Victory at Village Hall for Stearns Park Preservation

Residents, village agree on code amendment


Members of the Stearns Park Civic Association stood to applaud the Village of Freeport government at a public hearing Monday after a code amendment was approved that would help protect their neighborhood from overbuilding.

The public hearing followed the regular meeting of the board of trustees, which included the swearing-in of Stephen L. Drummond as associate village justice.

The purpose of the public hearing, according to the agenda sheet, was to consider the amendment.

Deputy Village Attorney Robert McLaughlin explained that the code amendment referred to AA zones (Chapter 210 Zoning, Article IV, Residence AA Districts), which are areas reserved for larger residential plots. The amendment changed two aspects of the code: first, the size of the plot required for a new building to be constructed, and second, the process required to seek a variance from the Zoning Board to allow subdivision.

The amendment increased the plot size required for new construction from 7,500 to 10,000 square feet, and the length of the property’s street front from 75 to 100 linear feet.

The amendment does not affect any prior construction.

Under the amended code, an application to the Zoning Board to subdivide a property requires that every resident within 200 linear feet be notified, so they have a chance to voice concerns at the relevant Zoning Board meeting. Also, the applicant must explain the reasons for subdividing.

Under the old code, no zoning variance was needed to subdivide unless the plot was smaller than 7,500 square feet. Residents didn’t receive notification of any change until the matter had gone from the Zoning Board to the Planning Board.

The amendment was motivated by action from the Stearns Park Civic Association, whose members want to deter the subdivision of housing plots in their neighborhood, and to preserve the spaciousness that has historically characterized it (see Box 1, “Historic Stearns Park”).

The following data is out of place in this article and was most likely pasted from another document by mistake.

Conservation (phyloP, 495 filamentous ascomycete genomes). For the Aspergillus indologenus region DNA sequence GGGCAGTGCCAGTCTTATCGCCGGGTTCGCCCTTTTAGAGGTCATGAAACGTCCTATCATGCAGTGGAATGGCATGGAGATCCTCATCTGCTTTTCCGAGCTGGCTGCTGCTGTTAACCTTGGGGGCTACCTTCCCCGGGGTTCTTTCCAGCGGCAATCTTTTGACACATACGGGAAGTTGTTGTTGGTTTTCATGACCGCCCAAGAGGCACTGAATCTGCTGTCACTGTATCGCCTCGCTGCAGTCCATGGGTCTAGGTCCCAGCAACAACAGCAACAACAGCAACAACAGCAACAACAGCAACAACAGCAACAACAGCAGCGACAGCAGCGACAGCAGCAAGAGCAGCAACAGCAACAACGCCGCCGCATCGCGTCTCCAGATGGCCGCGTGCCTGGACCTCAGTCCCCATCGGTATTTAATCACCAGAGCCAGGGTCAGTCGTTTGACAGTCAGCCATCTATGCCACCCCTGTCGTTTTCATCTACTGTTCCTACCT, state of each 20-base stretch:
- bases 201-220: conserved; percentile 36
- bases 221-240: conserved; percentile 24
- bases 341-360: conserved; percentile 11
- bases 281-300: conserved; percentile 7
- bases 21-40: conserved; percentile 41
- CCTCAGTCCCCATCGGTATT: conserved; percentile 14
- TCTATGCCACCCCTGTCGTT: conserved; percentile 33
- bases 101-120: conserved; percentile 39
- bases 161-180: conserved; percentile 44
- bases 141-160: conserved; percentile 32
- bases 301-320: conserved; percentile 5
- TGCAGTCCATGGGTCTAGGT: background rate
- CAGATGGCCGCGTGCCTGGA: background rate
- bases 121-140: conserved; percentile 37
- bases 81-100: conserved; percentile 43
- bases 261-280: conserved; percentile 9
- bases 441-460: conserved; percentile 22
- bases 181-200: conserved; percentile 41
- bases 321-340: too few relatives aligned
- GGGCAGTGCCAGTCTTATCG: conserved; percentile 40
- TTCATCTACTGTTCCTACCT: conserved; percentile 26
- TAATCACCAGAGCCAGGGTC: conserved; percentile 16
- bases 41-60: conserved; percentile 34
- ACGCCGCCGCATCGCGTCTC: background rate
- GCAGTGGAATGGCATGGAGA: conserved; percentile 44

When the amendment was approved, more 40 Stearns Park Civic Association members rose from their seats in prolonged applause.

Trustee Jorge Martinez said, “The bar for subdividing is now raised.”

Trustee Chris Squeri recalled a subdivision issue on Mount Joy Avenue about two years ago that had prompted an 18-month moratorium on subdivisions. “This allowed us to review the situation and consider code revision,” he said. “This change should eliminate that issue. Stearns Park is a little gem up there. You guys do so much to keep that community in the right way.”

Linda Silver Thompson, the association president, thanked Mayor Robert Kennedy and the trustees for acting on the members’ concerns. “You contribute to preserving the character of our Sterns Park neighborhood,“ she said.

Kennedy thanked the trustees, residents and McLaughlin, who had designed the code amendment. Deputy Mayor Ronald Ellerbe commended the civic association members for their participation in village life, saying, “I urge all neighbors and friends to participate.”

In an interview, Stearns Park resident Maxine P. Babb said, “The association is vigilant to keep the integrity and feel of the neighborhood — its aesthetics.”

Babb, who is Black, bought a house in Stearns Park in 1988. She and her husband and two sons stayed because they experienced the area as “eclectic and accepting,” and living there was “never a color thing.” In fact, she said, “When I moved in, the neighborhood high school kids baked me a cake.”

The acceptance and neighborliness have not changed in 33 years.

“I liked the fact that, when Blacks moved into the Stearns Park, whites did not move out,” she said. “It was always racially mixed. A very large number of the residents are educators, school superintendents, people in higher education, lawyers, doctors, dentists, business owners, people with professional degrees who are strongly civic-minded, always involved with the schools, chipping in with the kids.”

Another Stearns Park resident, reference librarian and historian Regina Feeney, said, “Stearns Park isn't just an active civic association, it is a proactive civic association. What they were able to accomplish with this change to the zoning code will benefit residents throughout Freeport. As a resident who lives in a neighborhood with many large and double-lot properties, I am truly grateful to Stearns Park."